Public Administration alumna earns state award for emergency management response to Hurricane Matthew
Jun 22, 2017
Managing disasters is not what Linda Stoughton envisioned she’d be doing 30 years ago. She had studied forestry, and wanted to pursue that field wholeheartedly. But in 1985, she took a job with St. Johns County as a fire rescue dispatcher, and before she knew it, had progressed to the role of emergency management director.
The county is lucky for it. Last year, her leadership skills were on full display during Hurricane Matthew, when she successfully organized and directed 200 volunteers at the county’s Emergency Operations Center (EOC), command central during disasters.
“We felt ready,” Stoughton said about the days preceding Matthew. “We had just done large-scale training in the operations facility and had a framework in place.”
Her role, especially during a natural disaster, is comprehensive to say the least. She’s in charge of setting up evacuations and sheltering, activating the county’s emergency plan and EOC, serving as a community spokesperson and FEMA liaison, ordering resources and organizing recovery efforts.
State officials noticed her ability to juggle the demands in the face of Matthew, and in May at the 31st Annual Governor’s Hurricane Conference, awarded her the Governor’s Award, the state’s most prestigious accolade for hurricane preparedness and response.
“I am quite honored and humbled,” Stoughton said. “I look at emergency management as a team sport. When we activate the EOC, it takes many of us to make the (emergency) plan work. The award is for all of us.”
In February, Stoughton was also named “2017 Emergency Manager of the Year” by the Florida Emergency Preparedness Association.
When the Flagler Public Administration grad reflects on Matthew, she recalls the moment the storm surfaced on her radar. She was in a training session the week prior with representatives from National Weather Service Jacksonville, who pointed out the blip on the screen.
“They said everybody better keep their eyes on it,” Stoughton said. “It was game on after that. We knew it was going to be serious for Florida.”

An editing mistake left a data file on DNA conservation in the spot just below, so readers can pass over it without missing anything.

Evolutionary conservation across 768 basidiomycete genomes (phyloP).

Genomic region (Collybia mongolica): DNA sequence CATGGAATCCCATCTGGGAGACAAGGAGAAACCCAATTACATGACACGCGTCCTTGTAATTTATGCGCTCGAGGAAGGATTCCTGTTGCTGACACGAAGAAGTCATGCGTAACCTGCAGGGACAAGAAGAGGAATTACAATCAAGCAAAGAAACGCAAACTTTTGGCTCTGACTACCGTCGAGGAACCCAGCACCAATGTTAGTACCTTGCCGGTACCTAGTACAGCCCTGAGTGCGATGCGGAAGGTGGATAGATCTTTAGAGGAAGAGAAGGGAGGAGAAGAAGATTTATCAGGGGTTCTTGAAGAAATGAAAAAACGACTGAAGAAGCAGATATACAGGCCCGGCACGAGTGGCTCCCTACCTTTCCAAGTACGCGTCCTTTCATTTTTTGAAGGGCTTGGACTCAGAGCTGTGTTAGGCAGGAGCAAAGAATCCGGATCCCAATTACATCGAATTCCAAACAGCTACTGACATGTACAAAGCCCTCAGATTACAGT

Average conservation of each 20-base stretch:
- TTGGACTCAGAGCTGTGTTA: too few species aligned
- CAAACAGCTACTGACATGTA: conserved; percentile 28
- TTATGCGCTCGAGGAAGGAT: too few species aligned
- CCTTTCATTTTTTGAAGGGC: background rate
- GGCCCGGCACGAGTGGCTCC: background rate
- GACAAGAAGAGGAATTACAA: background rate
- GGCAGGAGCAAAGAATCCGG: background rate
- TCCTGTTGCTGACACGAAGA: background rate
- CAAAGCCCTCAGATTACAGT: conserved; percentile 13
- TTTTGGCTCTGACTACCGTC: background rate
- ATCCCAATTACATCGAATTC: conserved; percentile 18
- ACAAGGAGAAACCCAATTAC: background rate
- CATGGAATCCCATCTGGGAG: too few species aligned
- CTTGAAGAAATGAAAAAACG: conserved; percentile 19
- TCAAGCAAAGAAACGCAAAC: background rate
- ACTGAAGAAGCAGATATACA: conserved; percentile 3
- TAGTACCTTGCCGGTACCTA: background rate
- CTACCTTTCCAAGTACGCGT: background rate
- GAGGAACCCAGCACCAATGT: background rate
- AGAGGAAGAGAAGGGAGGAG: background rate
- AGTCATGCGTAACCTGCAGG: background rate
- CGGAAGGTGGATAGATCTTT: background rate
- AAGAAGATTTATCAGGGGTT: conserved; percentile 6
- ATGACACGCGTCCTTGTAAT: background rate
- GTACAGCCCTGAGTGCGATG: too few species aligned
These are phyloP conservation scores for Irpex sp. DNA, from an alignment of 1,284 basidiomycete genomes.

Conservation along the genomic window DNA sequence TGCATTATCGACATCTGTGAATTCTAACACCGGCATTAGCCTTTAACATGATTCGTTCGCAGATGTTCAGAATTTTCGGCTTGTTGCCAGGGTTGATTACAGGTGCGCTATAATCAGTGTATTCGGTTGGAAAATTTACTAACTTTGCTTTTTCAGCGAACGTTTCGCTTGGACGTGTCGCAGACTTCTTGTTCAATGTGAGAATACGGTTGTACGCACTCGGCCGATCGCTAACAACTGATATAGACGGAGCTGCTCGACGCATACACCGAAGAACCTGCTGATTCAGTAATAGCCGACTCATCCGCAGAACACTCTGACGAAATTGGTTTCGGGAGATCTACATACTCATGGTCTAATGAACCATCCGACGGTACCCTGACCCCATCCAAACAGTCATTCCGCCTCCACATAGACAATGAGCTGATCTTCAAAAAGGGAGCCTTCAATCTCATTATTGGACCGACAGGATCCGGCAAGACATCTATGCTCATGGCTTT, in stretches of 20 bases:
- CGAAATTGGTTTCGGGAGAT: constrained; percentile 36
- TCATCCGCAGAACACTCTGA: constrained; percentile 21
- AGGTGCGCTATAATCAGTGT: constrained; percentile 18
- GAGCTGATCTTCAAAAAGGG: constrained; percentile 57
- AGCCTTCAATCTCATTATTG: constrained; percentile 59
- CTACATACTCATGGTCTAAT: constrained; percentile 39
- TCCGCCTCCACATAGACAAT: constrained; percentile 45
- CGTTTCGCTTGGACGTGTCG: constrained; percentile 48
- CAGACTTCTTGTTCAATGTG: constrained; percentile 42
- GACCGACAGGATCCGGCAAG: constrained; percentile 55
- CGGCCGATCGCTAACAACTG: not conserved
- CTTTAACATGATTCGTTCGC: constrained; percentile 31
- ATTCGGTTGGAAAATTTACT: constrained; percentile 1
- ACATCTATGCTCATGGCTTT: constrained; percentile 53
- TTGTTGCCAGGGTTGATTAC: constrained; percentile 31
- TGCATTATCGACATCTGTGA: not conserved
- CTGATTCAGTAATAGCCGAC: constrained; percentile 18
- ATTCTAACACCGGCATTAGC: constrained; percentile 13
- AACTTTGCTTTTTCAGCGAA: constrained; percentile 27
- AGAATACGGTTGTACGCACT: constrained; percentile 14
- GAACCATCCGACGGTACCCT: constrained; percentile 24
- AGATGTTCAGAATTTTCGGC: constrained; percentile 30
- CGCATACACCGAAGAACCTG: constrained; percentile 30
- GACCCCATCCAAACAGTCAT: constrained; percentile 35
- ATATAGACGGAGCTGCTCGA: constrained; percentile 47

From an operations perspective, things progressed smoothly. The county was initially concerned about traffic mobility, given population growth over the years, but in the end, there weren’t long-term bottlenecks to thwart evacuation. But from an emotional perspective, the experience was more dramatic.
“Was it gut-wrenching?” Stoughton said. “Absolutely — especially when you saw photos coming out of the city.”
Those photos, coupled with videos posted online, turned an idyllic coastal town into a victim of nature’s wrath. Matthew, with its flooding and surge damage, was a water event, as opposed to wind events (like that of Hurricane Andrew). If there are any lessons to be gained from last year’s experience, Stoughton said that it is that fact.
“We have to communicate very specifically to our residents that all three bodies of water move — the Atlantic, Intracoastal Waterway and St. Johns River,” she said. “They will all surge. We have to turn around. You will see us breaking that out this year. A lot of people said they didn’t know the Intracoastal was going to swell like that.”
The other lesson, she added, is to emphasize the importance of having an in-depth understanding of one’s insurance policy. Most people were surprised by policy details and the response timeframe.
As the county heads into hurricane season, while still in the recovery phase from last year’s epic event, Stoughton said she is ready, as is her entire team, with preparation plans and passion.
“Our job is to try to change the outcome of an event, to make it less painful for the community and protect property,” she said. “Those of us that work for the EOC put our hearts into it. We’re here to protect our home.”